How To Download Photos From An iPhone To A Mac
So you’ve got a shiny new iPhone 11 Pro with its amazing triple-lens camera system. It’s a safe bet you’re putting that camera to some good use too. But while the iPhone has plenty of storage now to hold all your photos, you’ll probably want to eventually offload them to your Mac.
Why? A few simple reasons. First, your iPhone won’t hold all your photos forever–eventually, it’s going to run out of space. Second, you can just do more with your photos on a Mac, like editing them on a really large display with professional apps like Photoshop or Lightroom.
That’s why this article is going to show you how to download your photos from an iPhone to a Mac.
Manually Download Photos From An iPhone To A Mac
The Photos app on macOS is the default photos storage app on the Mac. It’s essentially the Mac counterpart to the iOS Photos app you know and love. Photos is an insanely powerful Mac app with a simple interface that makes storing and organizing all your pictures on your Mac easy.
So first let’s look at how to manually download (also known as “importing”) your photos from your iPhone to the Photos app on your Mac. Here’s what you’ll need:
- Your iPhone
- Your iPhone’s USB cable
- Your Mac
Got all those? Then just follow these steps:
- Connect your iPhone to your Mac with the iPhone’s USB cable.
- If your iPhone asks you to unlock it using your iPhone PIN, do it. This will allow your Mac to pick up that your iPhone is connected.
- Once your iPhone connects, the Photos app on your Mac should automatically launch. If it does not, open the Photos app on your Mac by double-clicking on its icon. The Photos app can be found in your Applications folder.
In the Photos app, look for your iPhone under the “Devices” header in the Photos app sidebar. Click your iPhone so its photo content appears.
- Once you’ve clicked your iPhone in the Photos app, you’ll see the iPhone’s pictures divided into two groups: “Already Imported” and “New Items.” Needless to say, you’ll only want to import the “New Items” photos because the “Already Imported” photos are already on your Mac. To import just the “New Items” photos click the blue Import All New items button in the corner of the Photos app.
- Once the import is done, you can safely disconnect your iPhone from your Mac. All your new photos will now be located on your Mac (and they’ll still be on your iPhone too).
Automatically Download Photos From An iPhone To A Mac
If the manual way seems a bit cumbersome, you can choose to automatically import your iPhone photos to the Mac. You do this via Apple’s iCloud Photos Library. What iCloud Photos Library does is automatically store every photo your take with your iPhone in the cloud.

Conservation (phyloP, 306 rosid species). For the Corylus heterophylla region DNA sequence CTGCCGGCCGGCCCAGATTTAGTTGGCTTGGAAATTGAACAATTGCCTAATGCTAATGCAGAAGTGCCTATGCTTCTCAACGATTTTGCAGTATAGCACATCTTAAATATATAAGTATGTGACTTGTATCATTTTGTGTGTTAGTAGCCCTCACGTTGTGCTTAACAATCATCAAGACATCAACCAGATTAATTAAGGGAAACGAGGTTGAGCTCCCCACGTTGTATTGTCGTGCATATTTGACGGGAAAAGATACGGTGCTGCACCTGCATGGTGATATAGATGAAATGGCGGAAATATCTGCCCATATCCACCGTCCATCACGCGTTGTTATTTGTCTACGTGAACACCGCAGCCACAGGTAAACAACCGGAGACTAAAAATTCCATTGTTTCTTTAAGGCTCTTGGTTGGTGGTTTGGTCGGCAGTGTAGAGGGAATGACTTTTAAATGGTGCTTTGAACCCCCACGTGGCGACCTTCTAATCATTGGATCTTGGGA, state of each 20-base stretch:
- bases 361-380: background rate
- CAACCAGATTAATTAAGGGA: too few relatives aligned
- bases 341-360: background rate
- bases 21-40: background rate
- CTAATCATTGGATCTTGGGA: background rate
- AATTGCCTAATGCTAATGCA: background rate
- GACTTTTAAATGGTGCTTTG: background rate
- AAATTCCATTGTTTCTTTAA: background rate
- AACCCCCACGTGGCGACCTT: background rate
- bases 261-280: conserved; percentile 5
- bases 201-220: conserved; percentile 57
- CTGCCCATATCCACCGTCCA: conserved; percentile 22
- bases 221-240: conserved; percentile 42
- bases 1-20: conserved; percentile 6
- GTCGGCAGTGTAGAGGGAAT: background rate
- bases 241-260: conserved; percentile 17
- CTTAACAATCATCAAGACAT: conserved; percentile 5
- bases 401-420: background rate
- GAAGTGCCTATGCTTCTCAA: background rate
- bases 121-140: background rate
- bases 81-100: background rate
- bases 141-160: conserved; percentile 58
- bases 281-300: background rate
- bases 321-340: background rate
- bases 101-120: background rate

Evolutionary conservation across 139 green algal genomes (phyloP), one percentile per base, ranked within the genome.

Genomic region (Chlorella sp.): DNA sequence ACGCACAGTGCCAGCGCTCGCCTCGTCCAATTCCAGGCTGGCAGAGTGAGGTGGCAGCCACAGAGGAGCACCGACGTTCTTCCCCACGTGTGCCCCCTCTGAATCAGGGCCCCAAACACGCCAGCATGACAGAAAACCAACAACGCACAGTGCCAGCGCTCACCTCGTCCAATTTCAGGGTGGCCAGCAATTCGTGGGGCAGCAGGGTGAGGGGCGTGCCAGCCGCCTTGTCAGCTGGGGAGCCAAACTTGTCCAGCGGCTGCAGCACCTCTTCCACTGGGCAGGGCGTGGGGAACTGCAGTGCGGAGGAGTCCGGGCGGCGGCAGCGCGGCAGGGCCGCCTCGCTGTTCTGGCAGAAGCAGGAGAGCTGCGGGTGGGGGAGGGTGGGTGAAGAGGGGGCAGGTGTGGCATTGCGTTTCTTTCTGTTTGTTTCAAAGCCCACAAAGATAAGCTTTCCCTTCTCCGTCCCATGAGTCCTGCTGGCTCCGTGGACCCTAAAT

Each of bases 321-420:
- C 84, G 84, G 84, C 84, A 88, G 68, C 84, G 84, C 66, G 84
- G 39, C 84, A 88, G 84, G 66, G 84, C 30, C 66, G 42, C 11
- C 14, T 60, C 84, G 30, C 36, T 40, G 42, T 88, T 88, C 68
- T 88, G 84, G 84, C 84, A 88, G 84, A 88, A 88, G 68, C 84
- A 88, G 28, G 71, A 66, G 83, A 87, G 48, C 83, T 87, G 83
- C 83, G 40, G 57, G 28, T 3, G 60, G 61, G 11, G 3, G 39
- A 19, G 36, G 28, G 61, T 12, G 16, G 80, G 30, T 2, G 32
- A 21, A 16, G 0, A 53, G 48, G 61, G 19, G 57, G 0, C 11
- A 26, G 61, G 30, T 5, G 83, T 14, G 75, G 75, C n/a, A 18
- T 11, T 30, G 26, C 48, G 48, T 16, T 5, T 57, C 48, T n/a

These photos stored in the cloud (Apple’s cloud–iCloud, to be exact) are then automatically downloaded to all your other devices, like your Mac or iPad. No manually importing or download photos to your Mac required.
But to use iCloud Photos Library you’ll need a paid iCloud subscription plan. This is because photos will take a lot of online storage space, so you’ll need a lot of iCloud storage available. Apple only gives you 5GB of free iCloud storage, which is fine for iPhone iCloud backups, but nowhere near enough for iCloud Photos Library.
You can subscribe to iCloud stage plans ranging from 50GB to 1TB. Once you’ve done this, you’ll have the storage space needed to enable iCloud Photos Library on all your Mac snd iPhones. Then you just need to enable iCloud photos on both your Mac and your iPhone to have all your photos uploaded and kept in sync across both devices.
To enable iCloud Photos on your Mac and iPhone, simply do the following:
- On your iPhone, the Settings app.
- Tap your name/Apple ID at the top of the iPhone’s Settings app.
- Tap iCloud.
- Tap Photos.
- On the “Photos” screen, toggle the iCloud Photos switch to ON (green).
- Now, on your Mac, go to System Preferences.
- Click the Apple ID panel.
- Click iCloud in the sidebar.
- Make sure “Photos” is checked.
Now iCloud Photos will be set up on your iPhone and Mac and any pictures you take (or edits you make) will be synced between both your devices.
Interested in photo security? Be sure to check out Google Pixel’s Locked Folder feature!
Michael GrothausApple expert and novelist, Michael Grothaus has been covering tech on KnowYourMobile for the best part of 10 years. Prior to this, he worked at Apple. And before that, he was a film journalist. Michael is a published author; his book Epiphany Jones was voted as one of the best novels about Hollywood by Entertainment Weekly. Michael is also a writer at other publications including VICE and Fast Company.
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